5. Maneka Gandhi vs. Union of India (25 January, 1978)

  • This case gave wide interpretation to the meaning of ‘Right to life and personal liberty’ under Article 21 of the Constitution of India.
  • The court held that the law which prescribes the procedure to deprive any individual from personal liberty has to fulfill the requirements of Article 14 and 19 also.
  • This case also expanded the scope of freedom of speech and expression.
  • In this case the court also gave interconnection between article 14, 19 and 21.
  • At last it was held by the court that right to travel outside the country is also included in the personal liberty.

 6. Minerva mills vs. Union of India (AIR 1980 SC 1789)

  • Minerva Mills Ltd. and, Ors. v. Union of India and Ors. is a milestone decision of the Supreme Court of India that connected and developed the basic structure doctrine of the Constitution of India.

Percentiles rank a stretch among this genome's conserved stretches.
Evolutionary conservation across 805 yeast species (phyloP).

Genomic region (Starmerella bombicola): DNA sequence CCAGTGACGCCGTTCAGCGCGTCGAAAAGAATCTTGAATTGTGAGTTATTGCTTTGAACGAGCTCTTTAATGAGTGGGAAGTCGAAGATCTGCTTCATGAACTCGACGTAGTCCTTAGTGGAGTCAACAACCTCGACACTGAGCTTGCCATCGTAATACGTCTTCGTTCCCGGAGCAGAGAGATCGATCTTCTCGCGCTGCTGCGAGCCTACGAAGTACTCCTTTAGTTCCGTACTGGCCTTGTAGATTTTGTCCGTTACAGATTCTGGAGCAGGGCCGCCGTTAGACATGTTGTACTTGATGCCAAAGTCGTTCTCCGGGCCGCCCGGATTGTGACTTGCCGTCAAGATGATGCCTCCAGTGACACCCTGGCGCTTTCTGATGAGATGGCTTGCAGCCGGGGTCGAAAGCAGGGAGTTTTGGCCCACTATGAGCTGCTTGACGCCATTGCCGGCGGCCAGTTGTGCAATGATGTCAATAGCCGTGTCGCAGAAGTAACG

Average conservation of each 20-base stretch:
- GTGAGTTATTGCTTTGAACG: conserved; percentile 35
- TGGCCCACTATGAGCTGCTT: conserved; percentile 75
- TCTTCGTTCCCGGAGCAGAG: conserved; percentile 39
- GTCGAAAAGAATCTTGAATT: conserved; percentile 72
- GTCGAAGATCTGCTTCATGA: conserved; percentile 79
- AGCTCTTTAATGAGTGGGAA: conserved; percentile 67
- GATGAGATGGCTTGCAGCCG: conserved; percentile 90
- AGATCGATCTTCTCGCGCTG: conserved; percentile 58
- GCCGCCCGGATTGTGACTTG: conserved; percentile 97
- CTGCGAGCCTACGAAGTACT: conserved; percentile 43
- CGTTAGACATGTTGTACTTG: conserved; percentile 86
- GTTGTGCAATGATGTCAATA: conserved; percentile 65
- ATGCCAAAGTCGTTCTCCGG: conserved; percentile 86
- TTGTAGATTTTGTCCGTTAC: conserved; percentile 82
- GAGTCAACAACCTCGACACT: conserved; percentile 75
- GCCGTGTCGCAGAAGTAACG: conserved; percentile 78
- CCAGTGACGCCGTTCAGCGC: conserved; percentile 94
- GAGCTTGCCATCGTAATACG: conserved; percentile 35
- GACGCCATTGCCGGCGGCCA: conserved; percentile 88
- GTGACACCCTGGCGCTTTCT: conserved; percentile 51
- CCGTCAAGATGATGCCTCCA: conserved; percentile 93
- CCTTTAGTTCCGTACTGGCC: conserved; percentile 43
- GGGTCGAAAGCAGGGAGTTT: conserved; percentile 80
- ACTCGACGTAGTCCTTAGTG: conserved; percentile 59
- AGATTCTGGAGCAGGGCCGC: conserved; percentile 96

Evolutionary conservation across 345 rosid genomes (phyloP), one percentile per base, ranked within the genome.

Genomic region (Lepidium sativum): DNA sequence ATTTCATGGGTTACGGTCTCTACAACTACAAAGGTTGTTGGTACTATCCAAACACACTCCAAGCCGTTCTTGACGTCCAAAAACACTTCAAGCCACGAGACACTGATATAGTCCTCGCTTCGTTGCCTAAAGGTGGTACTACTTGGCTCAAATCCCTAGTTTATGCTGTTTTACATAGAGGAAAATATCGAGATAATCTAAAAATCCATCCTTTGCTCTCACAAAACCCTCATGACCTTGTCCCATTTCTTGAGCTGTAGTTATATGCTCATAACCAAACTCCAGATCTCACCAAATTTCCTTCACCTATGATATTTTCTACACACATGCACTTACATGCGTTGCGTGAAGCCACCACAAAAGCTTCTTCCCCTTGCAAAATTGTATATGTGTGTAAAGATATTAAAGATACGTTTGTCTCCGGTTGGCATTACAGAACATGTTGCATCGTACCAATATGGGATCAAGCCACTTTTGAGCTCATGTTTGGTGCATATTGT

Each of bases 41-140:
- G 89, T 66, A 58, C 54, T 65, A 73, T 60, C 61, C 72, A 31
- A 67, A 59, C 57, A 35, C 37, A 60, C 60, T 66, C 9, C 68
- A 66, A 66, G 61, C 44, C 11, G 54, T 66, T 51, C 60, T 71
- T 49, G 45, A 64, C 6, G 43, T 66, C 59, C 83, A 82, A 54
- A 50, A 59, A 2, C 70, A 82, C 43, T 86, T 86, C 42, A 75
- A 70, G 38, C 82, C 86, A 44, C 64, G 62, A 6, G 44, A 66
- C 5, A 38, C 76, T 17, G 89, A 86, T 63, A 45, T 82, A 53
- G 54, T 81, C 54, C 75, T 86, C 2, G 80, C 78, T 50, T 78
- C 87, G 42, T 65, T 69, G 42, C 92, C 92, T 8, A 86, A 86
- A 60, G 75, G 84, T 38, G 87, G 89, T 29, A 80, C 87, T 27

• In the Minerva Mills case, the Supreme Court gave key explanations on the interpretation of the basic structure doctrine. The court collectively decided that the power of the parliament to amend the constitution is constrained by the constitution. Henceforth the parliament can’t practice this this limited power to grant itself an unlimited power. Furthermore, a larger part of the court likewise held that the parliament’s power to amend isn’t a capacity to destroy. Hence the parliament can’t emasculate the fundamental rights of people, including the  right to liberty and equality.